Identification, Images, & Information
For Insects, Spiders & Their Kin
For the United States & Canada
Clickable Guide
Moths Butterflies Flies Caterpillars Flies Dragonflies Flies Mantids Cockroaches Bees and Wasps Walkingsticks Earwigs Ants Termites Hoppers and Kin Hoppers and Kin Beetles True Bugs Fleas Grasshoppers and Kin Ticks Spiders Scorpions Centipedes Millipedes


TaxonomyBrowse
Info
ImagesLinksBooksData

Family Meloidae - Blister Beetles

Meloe sp. - Meloe - female Unknown Beetle - Lytta aenea Large Black & Yellow Beetle - Epicauta atrivittata Beetle - Lytta aenea Blister Beetle - Epicauta murina - male Blister Beetle - Epicauta murina Epicauta? - Epicauta Oil Beetle - Meloe impressus
Classification
Kingdom Animalia (Animals)
Phylum Arthropoda (Arthropods)
Subphylum Hexapoda (Hexapods)
Class Insecta (Insects)
Order Coleoptera (Beetles)
Suborder Polyphaga (Water, Rove, Scarab, Long-horned, Leaf and Snout Beetles)
Superfamily Tenebrionoidea (Fungus, Bark, Darkling and Blister Beetles)
Family Meloidae (Blister Beetles)
Explanation of Names
Meloidae Gyllenhaal 1810
the name "blister beetles" refers to the ability of causing skin blisters if handled
Numbers
ca. 410 spp. in 22 genera of 3 subfamilies in our area, ~3000 spp. in 120 genera of 4 subfamilies worldwide(1)(2)
Overview of our fauna
Family Meloidae
Subfamily Meloinae
Tribe Lyttini Lytta
Tribe Meloini Meloe
Incertae sedis Spastonyx
Subfamily Nemognathinae
Size
3-70 mm(3), typically 10-20 mm
Identification
Medium to large beetles, typically elongated and rather cylindrical, often found on flowers, foliage.
Head broad, generally rectangular when viewed from above.
Pronotum cylindrical and narrower than both the head and base of elytra.
Elytra not flat, typically rolled over abdomen.
Body soft, somewhat leathery.
Antennae filiform (thread-like) or moniliform (beaded).
Tarsi 5-5-4; claw either toothed or lobed.
Blister beetles of e. US are generally dull in color; western ones often very colorful(4), apparently aposematic.
Key to New World genera in(5)
Short-winged forms
Range
worldwide and across NA, with greatest diversity in arid/semiarid areas (sw. US)(1)
Food
For larval food, most utilize the provisions and larvae of native ground nesting bees (esp. Megachilidae & Andrenidae); several genera (in our area, Epicauta & Linsleya) utilize grasshopper eggs (Acridoidea)(3). Adults feed on leaves and flowers of several families of plants, particularly Asteraceae, Fabaceae, and Solanaceae(1)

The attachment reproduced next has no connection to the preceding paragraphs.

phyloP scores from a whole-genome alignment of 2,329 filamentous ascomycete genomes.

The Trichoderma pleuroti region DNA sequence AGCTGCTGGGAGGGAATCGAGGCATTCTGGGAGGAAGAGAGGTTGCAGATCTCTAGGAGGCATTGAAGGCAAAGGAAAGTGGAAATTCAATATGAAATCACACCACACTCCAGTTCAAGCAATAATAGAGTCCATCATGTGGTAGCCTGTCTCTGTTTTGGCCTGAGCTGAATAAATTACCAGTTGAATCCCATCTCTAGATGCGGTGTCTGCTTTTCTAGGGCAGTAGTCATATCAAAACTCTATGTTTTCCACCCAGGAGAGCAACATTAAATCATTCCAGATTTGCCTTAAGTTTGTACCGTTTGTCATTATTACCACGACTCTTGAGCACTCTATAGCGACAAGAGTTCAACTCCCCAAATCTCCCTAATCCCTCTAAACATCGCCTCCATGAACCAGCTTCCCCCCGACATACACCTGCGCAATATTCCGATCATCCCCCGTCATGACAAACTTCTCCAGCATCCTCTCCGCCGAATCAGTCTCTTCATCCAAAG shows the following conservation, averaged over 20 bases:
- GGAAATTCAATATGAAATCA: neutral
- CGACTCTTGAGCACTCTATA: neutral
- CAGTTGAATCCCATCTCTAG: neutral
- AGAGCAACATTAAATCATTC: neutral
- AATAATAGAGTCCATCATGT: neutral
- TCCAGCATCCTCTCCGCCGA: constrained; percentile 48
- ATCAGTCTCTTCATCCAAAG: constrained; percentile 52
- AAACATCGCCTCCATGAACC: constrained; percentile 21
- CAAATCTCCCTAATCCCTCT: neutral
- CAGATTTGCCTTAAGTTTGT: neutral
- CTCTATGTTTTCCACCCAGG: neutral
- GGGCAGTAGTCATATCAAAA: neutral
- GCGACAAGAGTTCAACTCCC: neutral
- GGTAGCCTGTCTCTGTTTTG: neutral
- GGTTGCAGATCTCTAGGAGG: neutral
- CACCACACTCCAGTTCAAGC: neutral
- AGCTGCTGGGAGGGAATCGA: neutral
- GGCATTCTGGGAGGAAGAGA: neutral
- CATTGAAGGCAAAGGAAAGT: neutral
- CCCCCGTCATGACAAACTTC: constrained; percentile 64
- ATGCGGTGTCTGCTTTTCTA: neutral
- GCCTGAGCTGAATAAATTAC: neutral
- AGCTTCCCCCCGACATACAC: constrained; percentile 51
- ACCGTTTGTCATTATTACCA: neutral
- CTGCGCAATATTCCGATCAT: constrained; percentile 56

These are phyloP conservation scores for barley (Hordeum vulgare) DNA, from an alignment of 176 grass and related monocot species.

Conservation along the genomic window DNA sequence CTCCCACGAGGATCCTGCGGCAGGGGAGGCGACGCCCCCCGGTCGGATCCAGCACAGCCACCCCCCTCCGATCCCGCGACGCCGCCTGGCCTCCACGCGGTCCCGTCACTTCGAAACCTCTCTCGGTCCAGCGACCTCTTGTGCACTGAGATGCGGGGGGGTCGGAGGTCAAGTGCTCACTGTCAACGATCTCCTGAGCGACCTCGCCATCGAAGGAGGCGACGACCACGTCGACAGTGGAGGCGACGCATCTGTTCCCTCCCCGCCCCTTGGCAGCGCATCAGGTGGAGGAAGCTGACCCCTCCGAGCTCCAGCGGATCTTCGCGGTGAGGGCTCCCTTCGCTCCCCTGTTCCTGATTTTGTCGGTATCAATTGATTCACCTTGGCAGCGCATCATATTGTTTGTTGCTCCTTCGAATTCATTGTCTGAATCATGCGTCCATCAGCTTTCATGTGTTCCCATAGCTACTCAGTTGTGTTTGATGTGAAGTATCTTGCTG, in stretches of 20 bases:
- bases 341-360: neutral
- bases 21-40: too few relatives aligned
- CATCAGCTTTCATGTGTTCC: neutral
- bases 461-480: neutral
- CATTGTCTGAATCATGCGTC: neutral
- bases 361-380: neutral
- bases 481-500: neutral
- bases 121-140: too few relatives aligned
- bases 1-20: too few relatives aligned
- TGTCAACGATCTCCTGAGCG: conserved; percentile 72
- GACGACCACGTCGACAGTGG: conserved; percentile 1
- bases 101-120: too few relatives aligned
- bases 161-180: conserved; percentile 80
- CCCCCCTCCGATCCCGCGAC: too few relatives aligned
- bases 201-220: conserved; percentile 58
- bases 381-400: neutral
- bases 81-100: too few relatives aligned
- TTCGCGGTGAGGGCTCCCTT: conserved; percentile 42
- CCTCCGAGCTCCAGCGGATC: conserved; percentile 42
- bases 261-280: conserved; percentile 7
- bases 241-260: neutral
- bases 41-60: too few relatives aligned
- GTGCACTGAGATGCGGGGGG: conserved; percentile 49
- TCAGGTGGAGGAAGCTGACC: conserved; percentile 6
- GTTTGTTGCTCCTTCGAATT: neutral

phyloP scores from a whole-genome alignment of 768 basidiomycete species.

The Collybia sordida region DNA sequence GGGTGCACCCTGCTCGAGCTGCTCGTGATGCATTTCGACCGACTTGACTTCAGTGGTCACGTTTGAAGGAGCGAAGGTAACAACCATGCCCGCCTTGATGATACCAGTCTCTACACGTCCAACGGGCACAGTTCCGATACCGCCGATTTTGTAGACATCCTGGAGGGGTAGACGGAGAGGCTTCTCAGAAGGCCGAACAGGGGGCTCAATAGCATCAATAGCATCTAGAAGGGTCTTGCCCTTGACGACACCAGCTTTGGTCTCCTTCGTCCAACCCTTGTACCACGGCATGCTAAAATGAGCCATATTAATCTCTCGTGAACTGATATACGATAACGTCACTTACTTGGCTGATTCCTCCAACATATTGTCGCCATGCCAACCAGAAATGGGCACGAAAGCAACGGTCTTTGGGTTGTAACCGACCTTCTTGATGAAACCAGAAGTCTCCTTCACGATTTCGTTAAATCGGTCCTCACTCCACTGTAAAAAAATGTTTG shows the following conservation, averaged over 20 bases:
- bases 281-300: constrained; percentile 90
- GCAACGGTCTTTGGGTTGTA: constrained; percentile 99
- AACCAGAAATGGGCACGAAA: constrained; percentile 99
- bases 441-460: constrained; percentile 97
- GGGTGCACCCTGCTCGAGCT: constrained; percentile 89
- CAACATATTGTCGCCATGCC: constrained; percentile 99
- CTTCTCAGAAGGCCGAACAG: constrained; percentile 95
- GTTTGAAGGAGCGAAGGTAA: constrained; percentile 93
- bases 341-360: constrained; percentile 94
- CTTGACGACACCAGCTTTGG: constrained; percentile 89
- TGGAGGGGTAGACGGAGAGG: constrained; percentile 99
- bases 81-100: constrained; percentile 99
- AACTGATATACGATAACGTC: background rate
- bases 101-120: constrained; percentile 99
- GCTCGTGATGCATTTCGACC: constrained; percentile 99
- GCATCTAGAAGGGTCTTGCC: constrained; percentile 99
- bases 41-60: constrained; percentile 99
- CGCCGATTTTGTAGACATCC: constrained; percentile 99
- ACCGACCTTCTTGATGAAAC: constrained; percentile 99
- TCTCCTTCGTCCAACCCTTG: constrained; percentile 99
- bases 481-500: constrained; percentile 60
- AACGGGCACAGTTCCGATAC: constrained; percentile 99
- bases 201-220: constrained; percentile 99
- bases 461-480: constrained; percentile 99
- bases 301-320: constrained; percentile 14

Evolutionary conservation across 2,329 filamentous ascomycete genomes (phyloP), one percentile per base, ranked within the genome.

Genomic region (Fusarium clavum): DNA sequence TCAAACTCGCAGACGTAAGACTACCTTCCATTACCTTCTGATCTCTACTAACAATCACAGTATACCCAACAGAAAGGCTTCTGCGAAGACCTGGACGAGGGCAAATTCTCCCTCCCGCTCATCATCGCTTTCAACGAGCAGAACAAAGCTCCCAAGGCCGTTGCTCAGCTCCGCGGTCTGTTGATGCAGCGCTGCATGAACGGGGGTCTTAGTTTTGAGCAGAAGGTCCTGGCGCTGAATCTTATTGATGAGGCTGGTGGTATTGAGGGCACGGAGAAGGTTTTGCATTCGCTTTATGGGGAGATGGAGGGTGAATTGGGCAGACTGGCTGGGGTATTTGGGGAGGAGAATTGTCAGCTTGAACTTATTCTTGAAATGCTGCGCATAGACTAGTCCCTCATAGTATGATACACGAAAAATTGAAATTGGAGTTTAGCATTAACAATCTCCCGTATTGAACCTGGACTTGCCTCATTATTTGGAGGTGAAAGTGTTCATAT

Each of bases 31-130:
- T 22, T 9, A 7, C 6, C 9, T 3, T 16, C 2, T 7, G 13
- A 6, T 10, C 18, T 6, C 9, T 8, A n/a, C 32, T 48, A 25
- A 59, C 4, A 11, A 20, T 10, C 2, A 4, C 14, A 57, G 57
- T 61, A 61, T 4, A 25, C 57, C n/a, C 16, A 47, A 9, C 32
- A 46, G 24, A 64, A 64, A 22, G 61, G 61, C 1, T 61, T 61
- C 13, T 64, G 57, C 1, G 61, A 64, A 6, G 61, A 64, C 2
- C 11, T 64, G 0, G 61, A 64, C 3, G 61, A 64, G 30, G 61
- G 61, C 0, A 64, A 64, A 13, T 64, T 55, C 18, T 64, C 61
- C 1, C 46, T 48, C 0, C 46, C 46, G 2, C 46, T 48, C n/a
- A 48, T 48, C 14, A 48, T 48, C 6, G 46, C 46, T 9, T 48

Life Cycle
Life cycle is hypermetamorphic. Larvae are parasitoids. Eggs are laid in batches in soil near nests of hosts, sometimes in nest of bee host, or on stems, foliage, or flowers. Larvae undergo hypermetamorphosis--first instar larvae (usually called triungulins) are active, have well-developed legs and antennae. These typically search for hosts. Later instars tend to have reduced legs and be less active, having found hosts. There is a coarctate (pseudopupal) stage, which is usually how the larvae overwinter. Life cycle may be as short as 30 days, or as long as three years. It is typically one year, corresponding to that of host(1)(4)(6).
Triungulins of some meloids, e.g. in Meloe, aggregate and attract male bees with chemical signals (Saul-Gershenz & Millar 2006).
Remarks
Pressing, rubbing, or squashing blister beetles may cause them to exude hemolymph which contains the blistering compound cantharidin. Ingestion of blister beetles can be fatal. Eating blister beetles with hay may kill livestock. Cantharidin is commercially known as Spanish Fly.
Males of some other beetles (notably, Pedilus and some Anthicidae) seek out blister beetles, climb onto them and lick off the exuded cantharidin. These other beetles, resistant to the toxic effects, use the agent to impress their females; the cantharidin is transferred to the female with the sperm packet during mating. The eggs the female lays are coated with cantharidin to protect them from predators. Some plant bugs (e.g. Aoplonema) are also attracted to meloid beetles. (based on Jim McClarin's comment)
See Also
In similar families, head is usually not wider than pronotum(4): Cantharidae have elytra flat, not rolled · Oedemeridae have no "neck" · Pyrochroidae have antennae serrate (saw-like) or pectinate (comb-like)
Internet References
Overview of FL fauna (Selander & Fasulo)(7)
image gallery & info on world fauna in(8)
Works Cited
1.American Beetles, Volume II: Polyphaga: Scarabaeoidea through Curculionoidea
Arnett, R.H., Jr., M. C. Thomas, P. E. Skelley and J. H. Frank. (eds.). 2002. CRC Press LLC, Boca Raton, FL.
2.Order Coleoptera Linnaeus, 1758. In: Zhang Z.-Q. (ed.) Animal biodiversity: An outline of higher-level classification...
Slipinski S.A., Leschen R.A.B., Lawrence J.F. 2011. Zootaxa 3148: 203–208.
3.Blister beetles (Coleoptera: Meloidae) of Wisconsin: distribution and ecology
Marschalek D.A. 2013. University of Wisconsin - Madison. PhD dissertation. viii+349 pp.
4.Peterson Field Guides: Beetles
Richard E. White. 1983. Houghton Mifflin Company.
5.The New World genera of Meloidae (Coleoptera): a key and synopsis
Pinto J.D., Bologna M.A. 1999. J. Nat. Hist. 33: 569-620.
6.Introduction to North American Beetles
Charles S. Papp. 1984. Entomography Pubns.
7.U. of Florida and Dep. of Agriculture Website
8.Meloidae.com